But when Alan passed through the front door, he immediately knew something was wrong. Aunts and uncles and cousins filled the living room, and everyone was crying. Along one wall was a framed photo of Catalino next to bunches of flowers and burning candles. “Alan, something very sad has happened,” Margarita said, tears beginning to run down her face. “You’re not going to be able to see your grandfather anymore. He’s gone away to a better place.”
Alan went into the bedroom and closed the door, then turned on the television. “When I heard my abuelo died, I didn’t even cry,” Alan says. “Ummm . . . I guess I did cry, actually. One tear went down my face here.” He motions to his left cheek. His mother has told him about the lone tear, and it’s unclear whether he is remembering the tear or remembering the story.
“It was like he was in shock,” Margarita says, “like he wasn’t really ready to understand what had happened. He never wanted to talk about his abuelo after that. He acted like everything was completely normal.”
Six months later, Alan’s teacher called to say that he was falling behind and in danger of having to repeat the second grade. They arranged to have him speak to a school psychologist. In one of the first sessions, Alan told the counselor that he wanted to join Catalino, something that still causes his mother to shudder. But after a couple of months of therapy, he started to show signs of improvement. One day that spring, Alan told his mother that it was okay that his grandfather had died, “because even maybe though I can’t see him, he’s still here with me.” A few more sessions and the psychologist said that Alan was going to be fine.
For Alan, the mystery of death is mixed with his idea of Mexico, which remains a magical place in his memories. When he thinks of the home where he spent his first years, he remembers the heat, the bustling plaza, the bread that was always being baked. “The last time I went home, I was old enough to help my abuelo make the bread,” he says proudly. “I would add big buckets of water and lots of flour into the machine.” He grins. “The bread . . . the bread there is so tasty!”
And though he knows that his grandfather is dead, when Alan’s thoughts turn to Mexico—when he wonders what his cousins are up to, for example—he can’t help inserting Catalino into the scene. He can still see his grandfather rising early to bake bread, walking around the plaza with his straw hat shading his face, sitting in his favorite chair at the end of a long day.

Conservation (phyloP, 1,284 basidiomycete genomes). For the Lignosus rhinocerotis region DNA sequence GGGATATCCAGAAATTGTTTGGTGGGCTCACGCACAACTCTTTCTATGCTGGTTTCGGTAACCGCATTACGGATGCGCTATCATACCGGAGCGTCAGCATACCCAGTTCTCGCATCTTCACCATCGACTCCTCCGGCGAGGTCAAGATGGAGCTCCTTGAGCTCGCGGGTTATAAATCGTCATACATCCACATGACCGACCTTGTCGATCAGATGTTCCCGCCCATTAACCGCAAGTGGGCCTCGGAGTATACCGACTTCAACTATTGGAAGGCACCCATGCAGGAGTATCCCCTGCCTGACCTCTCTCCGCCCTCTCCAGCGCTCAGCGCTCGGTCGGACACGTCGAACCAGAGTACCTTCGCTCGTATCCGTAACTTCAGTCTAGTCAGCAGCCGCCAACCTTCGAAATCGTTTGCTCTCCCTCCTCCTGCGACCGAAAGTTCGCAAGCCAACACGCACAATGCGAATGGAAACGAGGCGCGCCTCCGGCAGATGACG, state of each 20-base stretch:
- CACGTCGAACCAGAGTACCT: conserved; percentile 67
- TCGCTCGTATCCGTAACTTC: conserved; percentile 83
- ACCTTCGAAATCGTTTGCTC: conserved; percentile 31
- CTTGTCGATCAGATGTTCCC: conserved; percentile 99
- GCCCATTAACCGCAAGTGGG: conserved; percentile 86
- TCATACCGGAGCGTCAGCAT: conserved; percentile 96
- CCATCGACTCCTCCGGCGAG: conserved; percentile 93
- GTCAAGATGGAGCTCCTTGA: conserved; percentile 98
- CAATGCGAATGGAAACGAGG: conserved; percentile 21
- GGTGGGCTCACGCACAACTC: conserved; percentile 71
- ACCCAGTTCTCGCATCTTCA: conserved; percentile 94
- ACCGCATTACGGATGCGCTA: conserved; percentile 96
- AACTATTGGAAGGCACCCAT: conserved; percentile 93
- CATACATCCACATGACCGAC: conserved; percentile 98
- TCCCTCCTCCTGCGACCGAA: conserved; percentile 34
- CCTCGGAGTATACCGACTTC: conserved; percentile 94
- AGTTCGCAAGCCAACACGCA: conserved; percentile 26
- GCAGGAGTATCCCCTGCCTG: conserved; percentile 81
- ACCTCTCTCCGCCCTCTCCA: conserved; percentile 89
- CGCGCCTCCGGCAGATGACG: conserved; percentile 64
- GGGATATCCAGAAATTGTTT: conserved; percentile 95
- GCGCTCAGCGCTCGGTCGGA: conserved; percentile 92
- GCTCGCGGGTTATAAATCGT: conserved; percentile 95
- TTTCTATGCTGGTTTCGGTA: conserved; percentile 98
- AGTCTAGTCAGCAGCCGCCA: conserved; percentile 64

On Wednesdays, the day their father has off from his job at the restaurant, Alan and America like to go to Burger King for an early dinner. When the workers don’t listen carefully to his order, Alan spends five minutes meticulously separating the lettuce, pickles, and tomatoes and placing them to the side, where they will eventually be tossed in the trash.
As they walk to the restaurant this afternoon, America is trying to decide which of two songs is her absolute favorite. “Me gusta mucho la ‘Gasolina,’ ” she says, and then sings a few lines from the tune that seems to be blasting from every stereo in New York. “But me gusta más el ‘Row, Row, Row Your Boat’!”
After Alan’s two adventures crossing the border, Rafael and Margarita’s decision to name their only U.S.-born child America seems ripe with meaning, and it is. “América is my favorite,” Rafael explains, referring to the Mexican professional soccer team. “Lots of people like Cruz Azul, but I’ve always been a fan of América.”
It is a strange reality that Rafael and Margarita’s feisty 4-year-old daughter, who is barred from crossing the street without holding a guiding hand and cries loudly when faced with a doctor’s needle, will eventually have the power to legalize the status of her entire family, moving them out from the undocumented shadows, where deportation remains a constant possibility. If the emotionally charged debates in Congress fail to lead to an immigration-reform bill that allows a path to citizenship, Alan and his parents will have to wait until America turns 21 before she can petition for their permanent residency. That critical day will come in 2022, and by then, Alan will be in his late twenties.
“The cops caught us after the river and gave me a snickers. It was king size. They were nice.”
Rafael, however, doesn’t plan on staying in the U.S. indefinitely. Once he’s saved enough money, he hopes to return to Acatlán to farm the land of his father, fulfilling a promise he made to Catalino before he died. Margarita and the kids will stay in Brooklyn until Alan and America graduate from high school. After that, Rafael says, he isn’t sure whether his children will live in Mexico or the U.S. “It will be their decision to make,” he says.